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Würzburg, Bavaria, Germany — Southern Germany (Scarplands and Alpine Region)
 

Kohlrausch, Roentgen, and Wien

 
 
Kohlrausch, Roentgen, and Wien Marker image. Click for full size.
By Andrew Ruppenstein, March 13, 2019
1. Kohlrausch, Roentgen, and Wien Marker
Inscription.  
Hier wohnten und forschten

Friedrich Kohlrausch

* 14.10.1840 in Rinteln   †17.1.1910 in Marburg

1875-1888 Professor an der
Julius-Maximilians-Universität Würzburg

Lehrstuhl für Physik

Verfasste 1870 das bis 1996 fortgeführte
Standardwerk „Praktische Physik"

-

Wilhelm Conrad Röntgen

* 27.3.1845 in Remscheid   †10.2.1923 in München

1878-1900 Professor an der
Julius-Maximilians-Universität Würzburg

Lehrstuhl für Physik

Erhielt 1901 den Nobelpreis für Physik
für die Entdeckung der nach ihm
benannten Strahlen

-

Wilhelm Wien

*13.1.1864 in Gaffken   †30.8.1928 in München

1900-1919 Professor an der
Julius-Maximilians-Universität Würzburg

Lehrstuhl für Physik

Erhielt 1911 den Nobelpreis für Physik für seine Arbeit
zur thermischen Strahlung

Vordenker der speziellen Relativitätstheorie

-

(English translation:)

Here lived and researched

Friedrich Kohlrausch

Born October 14, 1840 in Rinteln (Lower

Kohlrausch, Roentgen, and Wien Marker - wide view image. Click for full size.
By Andrew Ruppenstein, March 13, 2019
2. Kohlrausch, Roentgen, and Wien Marker - wide view
Saxony)   Died January 17, 1919 in Marburg

1875-1888 Professor at the Julius-Maximilians-Universität Würzburg

Chair of Physics Department

In 1870 wrote the standard work "Practical Physics", in use until 1996

-

Wilhelm Conrad Röntgen

Born March 27, 1845 in Remscheid   Died February 10, 1923 in Munich

Chair of Physics Department

1888-1900 Professor at the Julius-Maximilians-Universität Würzburg

Received the Nobel Prize for Physics in 1901 for the rays named after him (i.e. Roentgen- or X-rays)

-

Wilhelm Wien

Born January 13, 1864 in Gaffken   Died August 30, 1928 in Munich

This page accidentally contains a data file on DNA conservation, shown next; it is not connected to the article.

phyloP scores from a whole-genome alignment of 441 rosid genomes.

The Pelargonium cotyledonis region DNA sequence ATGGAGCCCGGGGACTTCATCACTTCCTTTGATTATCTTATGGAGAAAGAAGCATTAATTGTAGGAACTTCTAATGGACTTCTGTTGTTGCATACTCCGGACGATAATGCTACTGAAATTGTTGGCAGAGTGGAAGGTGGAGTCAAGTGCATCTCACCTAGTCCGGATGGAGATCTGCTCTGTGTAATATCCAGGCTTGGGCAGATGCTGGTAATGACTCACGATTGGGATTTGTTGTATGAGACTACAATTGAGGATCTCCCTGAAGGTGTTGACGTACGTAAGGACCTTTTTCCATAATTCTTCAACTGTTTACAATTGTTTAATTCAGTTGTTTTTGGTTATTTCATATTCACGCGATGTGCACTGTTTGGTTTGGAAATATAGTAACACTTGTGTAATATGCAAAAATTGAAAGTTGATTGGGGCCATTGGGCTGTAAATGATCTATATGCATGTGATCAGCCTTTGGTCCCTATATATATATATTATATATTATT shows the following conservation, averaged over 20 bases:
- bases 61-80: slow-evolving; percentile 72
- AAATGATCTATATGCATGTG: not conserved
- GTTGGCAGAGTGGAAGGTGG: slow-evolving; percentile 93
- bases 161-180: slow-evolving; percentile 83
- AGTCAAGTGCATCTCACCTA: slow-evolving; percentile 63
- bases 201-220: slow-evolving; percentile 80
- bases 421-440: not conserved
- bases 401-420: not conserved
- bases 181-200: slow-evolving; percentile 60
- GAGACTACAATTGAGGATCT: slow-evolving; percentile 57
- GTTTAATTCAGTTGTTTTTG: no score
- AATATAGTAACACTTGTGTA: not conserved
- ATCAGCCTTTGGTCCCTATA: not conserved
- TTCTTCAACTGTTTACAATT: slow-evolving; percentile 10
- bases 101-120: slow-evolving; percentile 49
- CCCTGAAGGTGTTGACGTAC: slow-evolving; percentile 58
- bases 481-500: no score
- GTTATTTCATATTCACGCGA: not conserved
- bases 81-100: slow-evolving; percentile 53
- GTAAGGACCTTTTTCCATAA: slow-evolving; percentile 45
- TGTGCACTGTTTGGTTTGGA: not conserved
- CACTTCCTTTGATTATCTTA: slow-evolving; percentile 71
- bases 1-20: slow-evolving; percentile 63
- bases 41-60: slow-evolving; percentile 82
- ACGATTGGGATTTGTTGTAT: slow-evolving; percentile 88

Chair of Physics Department

1900-1919 Professor at the Julius-Maximilians-Universität Würzburg

Received the Nobel Prize in Physics in 1911 for his work on thermal radiation
Pioneer of the Special Theory of Relativity

 
Erected by Julius-Maximilians-Universität Würzburg.
 
Location. 49° 48.002′ N, 9° 55.828′ E. Marker is in Würzburg, Bavaria. Marker is on Röntgenring, on the left when traveling west. Touch for map. Marker is at or near this postal address: Röntgenring 8, Würzburg, Bavaria 97070, Germany. Touch for directions.
 
Other nearby markers. At least 8 other markers are within walking distance of this marker. Entdeckungsort der Röntgenstrahlen / Site of the Discovery of X-Rays (a few steps from this marker); Adolf Eugen Fick (within shouting distance of this marker); Friedrich Wilhelm Scanzoni von Lichtenfels (within shouting distance of this marker); Boris Zarnik, Fritz Richard Baltzer (within shouting distance of this marker); Wilhelm Röntgen (about 120 meters away, measured in a direct line); Eduard Buchner (about 180 meters away); Hermann Müller-Thurgau (about 210 meters away); Historicher Gedenkpunkt / A Place for Historical Contemplation (approx. 0.3 kilometers away). Touch for a list and map of all markers in Würzburg.
 
Also see . . .
1. Friedrich Kohlrausch (physicist) (Wikipedia). (Submitted on June 8, 2019.)
2. Wilhelm Röntgen (Wikipedia). (Submitted on June 8, 2019.)
3. Wilhelm Wien (JMU). (Submitted on June 8, 2019.)
 
Categories. Science & Medicine

 

More. Search the internet for Kohlrausch, Roentgen, and Wien.
 
Credits. This page was last revised on June 10, 2019. This page originally submitted on June 7, 2019, by Andrew Ruppenstein of Sacramento, California. This page has been viewed 42 times since then. Photos:   1. submitted on June 7, 2019, by Andrew Ruppenstein of Sacramento, California.   2. submitted on June 8, 2019, by Andrew Ruppenstein of Sacramento, California.
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